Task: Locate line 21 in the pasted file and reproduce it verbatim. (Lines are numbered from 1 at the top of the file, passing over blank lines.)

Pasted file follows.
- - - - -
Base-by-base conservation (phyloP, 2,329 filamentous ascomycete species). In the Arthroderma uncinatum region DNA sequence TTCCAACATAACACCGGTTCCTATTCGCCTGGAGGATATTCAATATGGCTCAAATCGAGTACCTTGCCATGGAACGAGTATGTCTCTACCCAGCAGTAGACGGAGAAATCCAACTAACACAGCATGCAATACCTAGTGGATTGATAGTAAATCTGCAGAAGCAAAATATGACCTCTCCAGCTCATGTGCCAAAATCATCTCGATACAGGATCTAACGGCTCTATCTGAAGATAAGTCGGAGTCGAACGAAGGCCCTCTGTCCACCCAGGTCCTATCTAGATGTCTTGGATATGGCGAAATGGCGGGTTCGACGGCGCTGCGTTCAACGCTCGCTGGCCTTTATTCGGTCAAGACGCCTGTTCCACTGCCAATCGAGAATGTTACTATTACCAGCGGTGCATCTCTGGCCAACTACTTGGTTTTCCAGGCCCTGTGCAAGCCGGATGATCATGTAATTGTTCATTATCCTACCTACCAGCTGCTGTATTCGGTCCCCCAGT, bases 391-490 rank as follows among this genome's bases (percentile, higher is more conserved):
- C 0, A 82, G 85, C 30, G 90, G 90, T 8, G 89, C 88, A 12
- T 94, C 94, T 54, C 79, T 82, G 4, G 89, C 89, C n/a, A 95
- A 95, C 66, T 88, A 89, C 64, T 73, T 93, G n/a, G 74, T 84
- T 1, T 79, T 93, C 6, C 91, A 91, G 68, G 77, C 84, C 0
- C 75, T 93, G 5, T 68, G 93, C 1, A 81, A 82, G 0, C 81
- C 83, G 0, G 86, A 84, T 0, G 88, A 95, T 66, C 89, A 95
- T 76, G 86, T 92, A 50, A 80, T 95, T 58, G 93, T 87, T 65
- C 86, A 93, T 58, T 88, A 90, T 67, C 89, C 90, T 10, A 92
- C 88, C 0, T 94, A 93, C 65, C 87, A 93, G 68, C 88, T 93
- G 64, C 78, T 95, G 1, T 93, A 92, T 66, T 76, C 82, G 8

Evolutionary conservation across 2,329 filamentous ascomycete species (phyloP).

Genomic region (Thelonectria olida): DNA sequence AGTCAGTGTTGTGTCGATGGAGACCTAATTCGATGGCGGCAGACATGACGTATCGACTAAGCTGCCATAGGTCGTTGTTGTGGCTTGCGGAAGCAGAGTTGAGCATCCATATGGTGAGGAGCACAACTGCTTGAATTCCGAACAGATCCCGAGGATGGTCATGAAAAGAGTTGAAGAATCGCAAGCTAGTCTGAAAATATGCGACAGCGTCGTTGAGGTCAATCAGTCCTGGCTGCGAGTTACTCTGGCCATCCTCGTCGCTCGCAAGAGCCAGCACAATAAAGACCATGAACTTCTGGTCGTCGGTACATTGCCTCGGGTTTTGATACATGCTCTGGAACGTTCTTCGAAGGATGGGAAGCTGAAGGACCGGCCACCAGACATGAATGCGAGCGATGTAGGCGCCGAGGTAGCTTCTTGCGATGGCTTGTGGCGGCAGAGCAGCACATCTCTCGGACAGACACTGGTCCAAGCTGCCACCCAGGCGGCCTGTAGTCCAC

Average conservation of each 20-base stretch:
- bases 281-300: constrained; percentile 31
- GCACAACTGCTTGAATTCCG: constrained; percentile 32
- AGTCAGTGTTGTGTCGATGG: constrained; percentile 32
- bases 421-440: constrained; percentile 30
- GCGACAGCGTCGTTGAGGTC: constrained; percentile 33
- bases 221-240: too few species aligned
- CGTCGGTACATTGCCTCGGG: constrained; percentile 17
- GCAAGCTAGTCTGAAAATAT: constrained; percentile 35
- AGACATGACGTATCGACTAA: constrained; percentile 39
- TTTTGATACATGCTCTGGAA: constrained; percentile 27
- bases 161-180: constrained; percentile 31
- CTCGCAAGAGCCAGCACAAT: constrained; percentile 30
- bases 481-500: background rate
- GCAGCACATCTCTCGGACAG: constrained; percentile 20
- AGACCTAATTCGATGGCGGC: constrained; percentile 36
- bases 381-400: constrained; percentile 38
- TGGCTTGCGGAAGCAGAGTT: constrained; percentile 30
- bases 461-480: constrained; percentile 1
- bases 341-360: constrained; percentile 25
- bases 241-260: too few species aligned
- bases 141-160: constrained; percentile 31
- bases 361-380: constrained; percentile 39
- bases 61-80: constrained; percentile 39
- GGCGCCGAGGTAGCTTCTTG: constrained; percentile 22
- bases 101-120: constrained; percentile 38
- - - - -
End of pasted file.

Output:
- CGTCGGTACATTGCCTCGGG: constrained; percentile 17